Storm of protest over 'don't act too gay' advice to trainee doctors
Jeremy Laurance is a writer on health issues. He is former health editor of The Independent and the i and has covered the specialism for more than 20 years. He thinks the harm medicine does is under-appreciated, the harm it prevents over-rated, and that cycling works better than most drugs. He was named Specialist Journalist of the Year in the 2011 British Press Awards.
Saturday 22 September 2012
Controversial advice by a senior GP to would-be family doctors to act "less overtly gay " if they wanted to pass exams provoked a storm of protest yesterday as the Royal College of General Practitioners (RCGP) started its inquiry into the affair.
The remarks by Dr Una Coales, a member of the RCGP council, in a guide for aspiring GPs shocked senior members of the profession who warned such an approach was unacceptable.
But others came to her defence, suggesting her comments had shone a light on a persistent and unsavoury bias in the selection of students.
Dr Coales, a GP in Lambeth, south London, suggested gay students speak in deeper voices and alter their body language to increase their chances of success in the RCGP's Clinical Skills Assessment.
A friend of Una Coales said: "This guide has been in circulation for three years. It is the first time the RCGP has reacted to it. She is an outspoken Conservative woman doctor and someone out there doesn't like that and is getting at her. She is a good person and does not understand why she has been victimised. She has been an active campaigner on behalf of gay doctors and nurses and all minority groups and in her view the Royal College has made great progress in its attitude to minorities ."
In her guide, Dr Una Coales's MRCGP CSA Book, she also advised Nigerian and Asian trainees to "focus on the lyrical Scottish or Welsh accent" if sitting exams in these regions. Female candidates were advised not to wear floral dresses, male candidates to shave off their beards and overweight students to "project an image of Santa Claus."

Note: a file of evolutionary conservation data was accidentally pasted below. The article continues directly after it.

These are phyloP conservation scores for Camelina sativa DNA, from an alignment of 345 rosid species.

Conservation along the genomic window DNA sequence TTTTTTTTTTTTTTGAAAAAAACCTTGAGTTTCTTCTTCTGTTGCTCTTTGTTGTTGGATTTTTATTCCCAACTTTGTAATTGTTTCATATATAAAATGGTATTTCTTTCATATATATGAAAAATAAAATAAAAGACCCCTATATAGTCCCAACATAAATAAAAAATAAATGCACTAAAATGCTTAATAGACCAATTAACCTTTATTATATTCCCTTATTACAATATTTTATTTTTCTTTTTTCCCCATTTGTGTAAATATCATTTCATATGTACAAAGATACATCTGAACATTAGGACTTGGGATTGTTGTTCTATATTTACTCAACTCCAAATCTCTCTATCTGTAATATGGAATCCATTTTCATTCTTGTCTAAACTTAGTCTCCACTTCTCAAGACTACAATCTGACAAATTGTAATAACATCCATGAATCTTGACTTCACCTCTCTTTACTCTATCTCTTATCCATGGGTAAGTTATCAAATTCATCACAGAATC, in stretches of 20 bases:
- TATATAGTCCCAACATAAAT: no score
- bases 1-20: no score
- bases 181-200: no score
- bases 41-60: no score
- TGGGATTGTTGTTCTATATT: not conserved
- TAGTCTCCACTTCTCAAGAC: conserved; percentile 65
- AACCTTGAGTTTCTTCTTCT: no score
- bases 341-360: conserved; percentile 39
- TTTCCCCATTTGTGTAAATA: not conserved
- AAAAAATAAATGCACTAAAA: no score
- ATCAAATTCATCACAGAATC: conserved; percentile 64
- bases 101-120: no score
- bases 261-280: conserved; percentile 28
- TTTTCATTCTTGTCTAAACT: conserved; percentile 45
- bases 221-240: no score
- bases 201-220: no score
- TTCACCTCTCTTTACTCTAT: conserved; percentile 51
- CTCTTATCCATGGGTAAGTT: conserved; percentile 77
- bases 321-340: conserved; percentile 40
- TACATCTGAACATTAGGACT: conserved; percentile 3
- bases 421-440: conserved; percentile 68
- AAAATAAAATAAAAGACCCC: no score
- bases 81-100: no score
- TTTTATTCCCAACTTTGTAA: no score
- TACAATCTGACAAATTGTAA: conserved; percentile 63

The guide was published three years ago and serialised in a medical magazine but the remarks did not attract attention until they were tweeted by another doctor earlier this week.
Among those who responded, David Haslam, immediate past president of the British Medical Association and a past president of the Royal College of GPs tweeted: "I was shocked and appalled to read about Dr Una Coales. She should be deeply ashamed. Attitudes like this have no place in medicine."
However, Lindsay Moran, a GP in Leeds and treasurer of the Yorkshire faculty of the RCGP responded : "Whatever people's views on Una Coales' comments, she highlights important bias against students/doctors that needs more consideration."
Research into discrimination against foreign doctors published in the 1990s showed that having an Indian-sounding surname halved a doctor's chances of getting a job interview. Sam Everington, who authored the studies, told The Independent: "There is no sense that things have changed."
Neil Hunt, chief executive of the RCGP denied allegations of bias. "We take equality and diversity extremely seriously and through our examiner and role-player training and quality assurance programmes aim to ensure that no candidate is discriminated against."
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